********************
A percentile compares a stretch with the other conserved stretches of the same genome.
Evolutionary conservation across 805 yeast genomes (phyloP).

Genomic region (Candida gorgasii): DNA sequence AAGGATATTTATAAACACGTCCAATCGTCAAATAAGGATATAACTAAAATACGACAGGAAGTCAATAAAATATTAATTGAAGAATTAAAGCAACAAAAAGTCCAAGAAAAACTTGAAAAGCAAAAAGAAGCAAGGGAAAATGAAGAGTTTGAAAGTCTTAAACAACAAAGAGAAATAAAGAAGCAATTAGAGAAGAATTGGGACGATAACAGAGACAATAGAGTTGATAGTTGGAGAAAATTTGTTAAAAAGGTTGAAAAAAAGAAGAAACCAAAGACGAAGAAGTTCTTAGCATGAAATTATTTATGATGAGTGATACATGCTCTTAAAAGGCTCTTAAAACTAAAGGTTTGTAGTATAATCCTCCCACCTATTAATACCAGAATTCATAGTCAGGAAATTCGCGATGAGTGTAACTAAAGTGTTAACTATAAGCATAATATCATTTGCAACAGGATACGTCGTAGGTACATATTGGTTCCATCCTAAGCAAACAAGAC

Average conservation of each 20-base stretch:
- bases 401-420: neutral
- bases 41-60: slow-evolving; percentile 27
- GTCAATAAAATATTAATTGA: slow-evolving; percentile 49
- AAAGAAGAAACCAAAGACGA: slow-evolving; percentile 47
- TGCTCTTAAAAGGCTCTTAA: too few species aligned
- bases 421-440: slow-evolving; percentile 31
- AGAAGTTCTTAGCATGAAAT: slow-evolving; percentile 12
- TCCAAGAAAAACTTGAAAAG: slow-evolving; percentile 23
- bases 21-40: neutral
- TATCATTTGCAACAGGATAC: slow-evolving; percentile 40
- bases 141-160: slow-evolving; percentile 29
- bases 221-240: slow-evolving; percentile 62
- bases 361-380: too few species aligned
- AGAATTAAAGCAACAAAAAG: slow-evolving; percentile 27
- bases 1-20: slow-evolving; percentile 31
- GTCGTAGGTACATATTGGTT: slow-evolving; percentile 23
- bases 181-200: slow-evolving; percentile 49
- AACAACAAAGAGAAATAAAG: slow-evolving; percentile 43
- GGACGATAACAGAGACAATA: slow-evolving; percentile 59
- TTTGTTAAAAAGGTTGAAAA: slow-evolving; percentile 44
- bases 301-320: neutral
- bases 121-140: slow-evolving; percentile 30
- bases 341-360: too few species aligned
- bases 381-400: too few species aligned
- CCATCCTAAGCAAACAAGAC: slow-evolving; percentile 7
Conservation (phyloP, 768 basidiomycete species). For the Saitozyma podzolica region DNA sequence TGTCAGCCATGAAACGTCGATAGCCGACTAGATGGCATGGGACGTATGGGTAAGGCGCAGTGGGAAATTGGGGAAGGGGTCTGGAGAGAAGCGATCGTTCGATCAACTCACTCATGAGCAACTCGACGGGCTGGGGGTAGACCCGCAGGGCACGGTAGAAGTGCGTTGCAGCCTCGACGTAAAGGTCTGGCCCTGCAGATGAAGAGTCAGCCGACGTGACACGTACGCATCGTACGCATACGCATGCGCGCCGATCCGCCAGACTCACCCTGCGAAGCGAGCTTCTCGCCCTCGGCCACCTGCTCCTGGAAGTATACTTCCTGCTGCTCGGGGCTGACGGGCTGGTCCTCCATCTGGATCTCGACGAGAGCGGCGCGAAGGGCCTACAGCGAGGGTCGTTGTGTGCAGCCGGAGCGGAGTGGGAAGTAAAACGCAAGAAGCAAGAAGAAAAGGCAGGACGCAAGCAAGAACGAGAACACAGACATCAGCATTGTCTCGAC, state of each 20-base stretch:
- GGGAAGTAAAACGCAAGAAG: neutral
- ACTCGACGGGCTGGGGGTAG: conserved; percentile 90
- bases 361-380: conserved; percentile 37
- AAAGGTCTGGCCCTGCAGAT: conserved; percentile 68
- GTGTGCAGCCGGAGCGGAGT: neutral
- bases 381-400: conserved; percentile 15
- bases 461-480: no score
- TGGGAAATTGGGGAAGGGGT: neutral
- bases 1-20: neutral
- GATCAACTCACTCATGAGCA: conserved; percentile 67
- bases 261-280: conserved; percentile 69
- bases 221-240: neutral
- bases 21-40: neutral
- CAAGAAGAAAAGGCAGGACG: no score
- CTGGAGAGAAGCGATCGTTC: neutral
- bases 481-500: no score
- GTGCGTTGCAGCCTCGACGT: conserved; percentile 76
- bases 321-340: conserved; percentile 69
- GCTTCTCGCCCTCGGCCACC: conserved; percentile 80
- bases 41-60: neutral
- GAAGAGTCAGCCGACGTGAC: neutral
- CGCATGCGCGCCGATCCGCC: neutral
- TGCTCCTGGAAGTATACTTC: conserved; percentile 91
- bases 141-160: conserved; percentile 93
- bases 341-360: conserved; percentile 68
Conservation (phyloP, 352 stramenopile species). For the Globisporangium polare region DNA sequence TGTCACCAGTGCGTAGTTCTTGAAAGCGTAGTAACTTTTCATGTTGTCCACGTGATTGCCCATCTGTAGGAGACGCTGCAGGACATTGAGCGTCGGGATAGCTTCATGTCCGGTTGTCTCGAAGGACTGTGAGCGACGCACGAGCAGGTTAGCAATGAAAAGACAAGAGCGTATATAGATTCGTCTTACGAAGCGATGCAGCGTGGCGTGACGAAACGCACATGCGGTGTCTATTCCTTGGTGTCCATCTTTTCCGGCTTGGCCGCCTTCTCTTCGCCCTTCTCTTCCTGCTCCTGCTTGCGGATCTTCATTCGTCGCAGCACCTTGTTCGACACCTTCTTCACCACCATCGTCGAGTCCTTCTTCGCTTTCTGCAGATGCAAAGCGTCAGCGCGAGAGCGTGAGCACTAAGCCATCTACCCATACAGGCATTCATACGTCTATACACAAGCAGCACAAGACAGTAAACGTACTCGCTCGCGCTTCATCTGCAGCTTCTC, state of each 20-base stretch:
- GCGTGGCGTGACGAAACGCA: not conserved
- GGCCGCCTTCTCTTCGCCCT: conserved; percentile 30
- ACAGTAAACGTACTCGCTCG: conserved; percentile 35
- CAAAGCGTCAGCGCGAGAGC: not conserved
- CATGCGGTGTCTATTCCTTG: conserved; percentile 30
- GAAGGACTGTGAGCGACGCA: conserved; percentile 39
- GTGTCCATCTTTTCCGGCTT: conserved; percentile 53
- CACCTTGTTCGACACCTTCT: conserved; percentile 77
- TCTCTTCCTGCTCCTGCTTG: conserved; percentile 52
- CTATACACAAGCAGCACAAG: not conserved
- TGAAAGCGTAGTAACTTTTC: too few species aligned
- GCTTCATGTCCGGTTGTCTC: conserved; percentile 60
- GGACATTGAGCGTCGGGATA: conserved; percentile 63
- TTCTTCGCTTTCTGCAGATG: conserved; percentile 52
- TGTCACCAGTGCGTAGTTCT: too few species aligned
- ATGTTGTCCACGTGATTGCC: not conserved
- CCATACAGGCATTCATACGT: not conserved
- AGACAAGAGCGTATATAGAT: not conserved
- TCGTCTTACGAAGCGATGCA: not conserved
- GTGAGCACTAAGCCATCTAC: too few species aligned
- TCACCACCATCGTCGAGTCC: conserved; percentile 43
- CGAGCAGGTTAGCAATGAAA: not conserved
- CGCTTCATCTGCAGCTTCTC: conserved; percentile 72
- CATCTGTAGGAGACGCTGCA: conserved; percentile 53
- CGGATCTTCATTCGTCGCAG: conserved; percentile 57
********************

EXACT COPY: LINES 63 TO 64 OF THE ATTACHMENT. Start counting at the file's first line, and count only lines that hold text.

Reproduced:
- GTGTCCATCTTTTCCGGCTT: conserved; percentile 53
- CACCTTGTTCGACACCTTCT: conserved; percentile 77